Keywords: project financing, regulation, risk allocation
    JEL: K12 D86 H83
    Date: 2010–12
  4. By: Alex B. Brillantes Jr.; Gilberto M. Llanto; Ruperto P. Alonzo (Philippine Institute for Development Studies)
    Abstract: Statistics on the distribution of ODA loans show that the local government sector is the smallest direct recipient of this funding source. While it has been observed that the amount of ODA grants and the number of ODA grant projects have been declining over the years, several factors could explain why LGUs have not been able to have a substantial share in ODA funds. The study discusses barriers to the greater of LGUs to ODA funds and provides specific recommendations for action by policy makers.
    Keywords: Official development assistance, local government units, ODA programming, grant financing framework, cost-sharing, foreign borrowing act, Philippine Development Forum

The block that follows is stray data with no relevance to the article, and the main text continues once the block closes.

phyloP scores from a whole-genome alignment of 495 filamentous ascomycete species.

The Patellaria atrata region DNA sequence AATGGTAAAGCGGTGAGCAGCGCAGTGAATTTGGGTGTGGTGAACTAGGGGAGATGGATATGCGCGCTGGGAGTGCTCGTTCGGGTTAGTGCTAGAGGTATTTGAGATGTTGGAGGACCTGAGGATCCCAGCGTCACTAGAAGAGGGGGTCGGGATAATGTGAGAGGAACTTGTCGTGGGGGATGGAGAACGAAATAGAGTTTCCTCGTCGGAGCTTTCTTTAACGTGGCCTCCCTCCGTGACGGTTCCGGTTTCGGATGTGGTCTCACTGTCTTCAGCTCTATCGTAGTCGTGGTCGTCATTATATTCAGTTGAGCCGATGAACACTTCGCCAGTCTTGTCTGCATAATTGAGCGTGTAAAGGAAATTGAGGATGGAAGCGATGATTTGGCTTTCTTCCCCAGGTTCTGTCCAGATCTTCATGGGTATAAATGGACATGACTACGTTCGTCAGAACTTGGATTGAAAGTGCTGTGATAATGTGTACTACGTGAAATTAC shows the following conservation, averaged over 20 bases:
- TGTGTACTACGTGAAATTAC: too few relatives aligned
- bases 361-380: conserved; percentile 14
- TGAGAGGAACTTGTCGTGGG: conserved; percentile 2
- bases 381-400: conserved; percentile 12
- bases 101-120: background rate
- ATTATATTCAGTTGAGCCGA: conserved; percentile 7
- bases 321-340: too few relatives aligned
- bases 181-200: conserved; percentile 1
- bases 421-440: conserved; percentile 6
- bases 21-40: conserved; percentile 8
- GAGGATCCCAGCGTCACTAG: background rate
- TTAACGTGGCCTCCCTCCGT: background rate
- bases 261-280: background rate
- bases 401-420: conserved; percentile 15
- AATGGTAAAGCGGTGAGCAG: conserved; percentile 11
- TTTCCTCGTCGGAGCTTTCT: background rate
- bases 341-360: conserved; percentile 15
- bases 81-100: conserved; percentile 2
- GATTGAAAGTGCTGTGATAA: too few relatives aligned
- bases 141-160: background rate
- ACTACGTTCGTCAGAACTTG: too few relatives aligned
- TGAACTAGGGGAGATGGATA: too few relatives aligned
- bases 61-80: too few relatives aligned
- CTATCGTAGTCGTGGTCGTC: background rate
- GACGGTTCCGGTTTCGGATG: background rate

JEL: I38 O10
    Date: 2010
  5. By: Zukauskaite, Elena (CIRCLE, Lund University)
    Abstract: This paper analyses the role of university knowledge in innovation processes of cultural industries. Most of the previous studies on cultural industries highlighted the importance of locally clustered firms in innovation processes. Studies, analyzing university-industry collaboration focused on technological development or industrial R&D, neglecting cultural industries as object of analysis. The paper addresses this gap in the literature while analyzing collaboration with university patterns and innovation processes of new media firms in Scania, Southern Sweden. The findings reveal that innovation, influenced by industry-academia collaboration, takes place not only in technology based industries. Collaborative aspects of innovation process go beyond R&D transfer and include joint competence building, changes in market concepts and new social corporate responsibility actions. This paper adds to the understanding of innovation processes in cultural industries by introducing university as one more important actor in the knowledge exchange networks.
    Keywords: University-industry collaboration; innovation; cultural industries; new media; knowledge exchange
    JEL: O30
    Date: 2010–11–01